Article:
Insurance lawyer asking chiropractor questions in deposition

As I read doctor depositions in prep for trial, I always see the following exchange by the insurance company lawyers to the plaintiff’s treating doctor:

Q:  Doctor, you relied upon the history of the patient when you made your diagnosis, true?

A:  In part, yes, as well as my objective findings.

Q:  And if the history was different than what you were provided, that could change your opinions as to the cause of the injuries, correct?

A:  Well, it could. 

Then the defense attorney will usually move on, with no additional fact, or… they will inject some prior car wreck 10 years ago and ask if the patient told you about that.  This is what I refer to as the “Hinting Defense.”   There is no concrete allegation of prior injury necessarily, or no older permanent injury.  It is simply an inference that may or may not be true.  From your perspective, you may be thinking… “Oh my, what did the patient leave out?  Now I am going to look stupid in the face of a new fact I should have been told about.”  We all worry about self-preservation.   It is a big deal to any professional.   You will let a patient die on the sword before you allow that to happen to your reputation.  It is natural.   Before you automatically jump ship, be prepared for this line of questioning, expect it, and know how to deal with it.

All of us have prior issues in our lives that could affect our current health.  We also all have a lot of prior acute occurrences that are solo events and we recover 100% from them.   I have been in the patient’s shoes, filling out questionnaires and had to really concentrate in order to remember all of my history.  And I know the importance of it.   Most plaintiffs do not think that hard about it.  So when the insurance lawyer digs up some remote episodic ER visit from 13 ½  years ago that the patient forgot about, you are being led to believe this may somehow be relevant to the issues at hand in the current wreck you are treating the patient for.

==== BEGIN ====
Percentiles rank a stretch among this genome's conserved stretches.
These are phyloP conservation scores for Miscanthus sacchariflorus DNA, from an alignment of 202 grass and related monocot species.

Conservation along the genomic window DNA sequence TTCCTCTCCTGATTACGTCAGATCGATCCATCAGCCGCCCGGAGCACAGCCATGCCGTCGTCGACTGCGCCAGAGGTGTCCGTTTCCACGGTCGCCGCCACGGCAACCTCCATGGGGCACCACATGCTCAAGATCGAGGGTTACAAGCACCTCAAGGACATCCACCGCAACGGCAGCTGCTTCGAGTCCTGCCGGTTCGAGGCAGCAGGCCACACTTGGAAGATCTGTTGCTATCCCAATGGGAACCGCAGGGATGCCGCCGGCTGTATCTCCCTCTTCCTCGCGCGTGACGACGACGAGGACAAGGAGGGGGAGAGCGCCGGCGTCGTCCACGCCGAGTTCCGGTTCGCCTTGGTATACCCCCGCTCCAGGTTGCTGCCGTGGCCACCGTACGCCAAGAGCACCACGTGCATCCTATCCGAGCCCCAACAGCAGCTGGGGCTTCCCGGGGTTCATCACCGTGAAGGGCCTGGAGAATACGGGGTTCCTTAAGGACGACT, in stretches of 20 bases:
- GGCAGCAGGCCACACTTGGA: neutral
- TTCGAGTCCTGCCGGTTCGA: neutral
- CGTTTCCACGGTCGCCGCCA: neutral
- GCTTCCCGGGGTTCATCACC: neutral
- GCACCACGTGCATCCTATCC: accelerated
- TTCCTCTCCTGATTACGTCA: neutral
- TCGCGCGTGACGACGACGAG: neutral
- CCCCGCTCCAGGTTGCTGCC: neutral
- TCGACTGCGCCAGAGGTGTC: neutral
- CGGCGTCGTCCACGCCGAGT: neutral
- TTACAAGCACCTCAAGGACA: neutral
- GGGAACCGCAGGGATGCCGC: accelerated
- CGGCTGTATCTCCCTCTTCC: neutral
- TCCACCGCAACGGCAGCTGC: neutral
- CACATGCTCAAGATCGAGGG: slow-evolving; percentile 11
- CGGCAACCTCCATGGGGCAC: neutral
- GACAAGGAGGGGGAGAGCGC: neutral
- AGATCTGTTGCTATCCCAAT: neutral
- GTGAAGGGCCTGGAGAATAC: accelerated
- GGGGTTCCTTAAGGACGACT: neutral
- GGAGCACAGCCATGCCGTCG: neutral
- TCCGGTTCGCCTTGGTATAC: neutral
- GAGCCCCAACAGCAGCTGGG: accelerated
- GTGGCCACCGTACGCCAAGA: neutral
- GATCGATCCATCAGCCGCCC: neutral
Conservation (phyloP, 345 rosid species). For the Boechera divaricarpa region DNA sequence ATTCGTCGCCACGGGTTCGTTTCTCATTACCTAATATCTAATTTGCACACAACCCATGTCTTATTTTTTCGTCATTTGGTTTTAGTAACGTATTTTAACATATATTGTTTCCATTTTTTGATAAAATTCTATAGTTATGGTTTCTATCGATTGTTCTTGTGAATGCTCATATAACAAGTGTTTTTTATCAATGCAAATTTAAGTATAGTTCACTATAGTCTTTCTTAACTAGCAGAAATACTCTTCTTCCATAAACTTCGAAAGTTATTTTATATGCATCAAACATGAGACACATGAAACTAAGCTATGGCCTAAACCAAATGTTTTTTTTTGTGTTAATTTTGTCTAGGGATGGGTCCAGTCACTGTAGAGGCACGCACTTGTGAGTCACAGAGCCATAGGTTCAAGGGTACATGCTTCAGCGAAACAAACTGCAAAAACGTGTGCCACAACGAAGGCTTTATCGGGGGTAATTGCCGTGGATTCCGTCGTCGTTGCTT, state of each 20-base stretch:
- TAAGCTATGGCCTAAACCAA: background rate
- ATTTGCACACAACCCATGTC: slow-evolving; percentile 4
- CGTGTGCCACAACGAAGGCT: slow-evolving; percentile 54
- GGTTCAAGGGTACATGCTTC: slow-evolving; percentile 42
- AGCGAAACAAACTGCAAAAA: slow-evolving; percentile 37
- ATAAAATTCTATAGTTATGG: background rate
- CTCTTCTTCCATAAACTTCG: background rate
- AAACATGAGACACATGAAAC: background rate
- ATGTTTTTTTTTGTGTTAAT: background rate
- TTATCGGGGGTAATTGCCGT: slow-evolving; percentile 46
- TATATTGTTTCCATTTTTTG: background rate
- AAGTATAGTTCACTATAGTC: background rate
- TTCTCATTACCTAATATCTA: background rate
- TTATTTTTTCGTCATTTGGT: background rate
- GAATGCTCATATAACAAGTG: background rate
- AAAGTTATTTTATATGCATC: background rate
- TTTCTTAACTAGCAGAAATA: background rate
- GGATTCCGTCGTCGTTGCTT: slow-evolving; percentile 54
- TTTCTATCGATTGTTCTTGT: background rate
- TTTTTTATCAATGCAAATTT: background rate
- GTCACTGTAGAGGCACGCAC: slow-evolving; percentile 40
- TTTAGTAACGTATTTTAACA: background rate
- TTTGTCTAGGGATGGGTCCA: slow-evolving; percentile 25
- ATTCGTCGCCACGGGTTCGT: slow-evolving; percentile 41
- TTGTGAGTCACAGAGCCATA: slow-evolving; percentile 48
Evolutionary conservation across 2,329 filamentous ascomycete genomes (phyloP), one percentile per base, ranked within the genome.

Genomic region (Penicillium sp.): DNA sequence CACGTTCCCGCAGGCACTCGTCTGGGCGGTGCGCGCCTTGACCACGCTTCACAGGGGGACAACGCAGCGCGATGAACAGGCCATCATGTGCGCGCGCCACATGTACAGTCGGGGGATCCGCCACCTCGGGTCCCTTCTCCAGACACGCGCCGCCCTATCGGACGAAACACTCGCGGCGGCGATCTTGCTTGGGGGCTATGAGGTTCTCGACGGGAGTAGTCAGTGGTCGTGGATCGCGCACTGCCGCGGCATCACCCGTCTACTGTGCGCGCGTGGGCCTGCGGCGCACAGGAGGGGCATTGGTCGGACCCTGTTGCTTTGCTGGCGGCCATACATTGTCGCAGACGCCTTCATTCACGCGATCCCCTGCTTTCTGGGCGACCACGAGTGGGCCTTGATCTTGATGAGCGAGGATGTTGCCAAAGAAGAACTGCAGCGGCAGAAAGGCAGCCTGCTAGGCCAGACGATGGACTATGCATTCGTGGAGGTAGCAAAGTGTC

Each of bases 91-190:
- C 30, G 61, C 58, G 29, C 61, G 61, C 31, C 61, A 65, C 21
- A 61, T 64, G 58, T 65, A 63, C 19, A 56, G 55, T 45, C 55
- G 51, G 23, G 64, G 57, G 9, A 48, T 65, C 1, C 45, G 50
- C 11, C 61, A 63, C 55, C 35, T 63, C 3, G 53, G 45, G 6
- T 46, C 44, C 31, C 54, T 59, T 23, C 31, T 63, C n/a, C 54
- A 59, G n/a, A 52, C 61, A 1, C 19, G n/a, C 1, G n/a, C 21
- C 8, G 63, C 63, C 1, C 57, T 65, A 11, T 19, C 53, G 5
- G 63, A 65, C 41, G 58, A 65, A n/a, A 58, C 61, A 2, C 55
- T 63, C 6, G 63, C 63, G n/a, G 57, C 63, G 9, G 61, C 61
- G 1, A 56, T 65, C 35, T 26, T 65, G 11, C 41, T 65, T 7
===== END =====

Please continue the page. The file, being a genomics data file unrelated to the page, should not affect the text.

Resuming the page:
So, the best answer for you to consider in the face of the questions of hinting by the insurance lawyer is, as follows:

Q:  And if the history was different than what you were provided, that could change your opinions as to the cause of the injuries, correct?

A:  Well, it depends upon how relevant it is.

Then you assess its importance if you are presented with the alleged fact.   Was the prior injury to the same body part?  How long ago was it?  Was it deemed permanent?  Was it just a noted corollary fact that some degenerative arthritis was present, but was not causing any pain? 

Sometimes the hinting defense thrown at you has nothing to do with any injury at all.   For example, “Doctor, did you know the plaintiff had filed a lawsuit and sued my clients during the time he was treating with you?”    What in the world does that have to do with your client’s injuries?   Maybe the claims adjuster told your patient that they were not going to be paying for any chiropractor bills from some point forward.   Maybe the patient is still hurting after one year and the statute of limitations was about to expire and they had to file a lawsuit or forever lose the right to collect on their bills.  Do you see all the hinting that is going on?  Be prepared for it. 

Keep this in your deposition file and quickly review it before your next deposition.  Be ready for the hinting defenses before they are thrown at you. If you have any questions about an upcoming deposition, call me and let me get you ready for the insurance lawyer’s questions (even if it is not one of my cases).   I want to help lift all boats in whatever way that I can.    

John Griffith

John Griffith
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Nashville Personal Injury Trial Attorney
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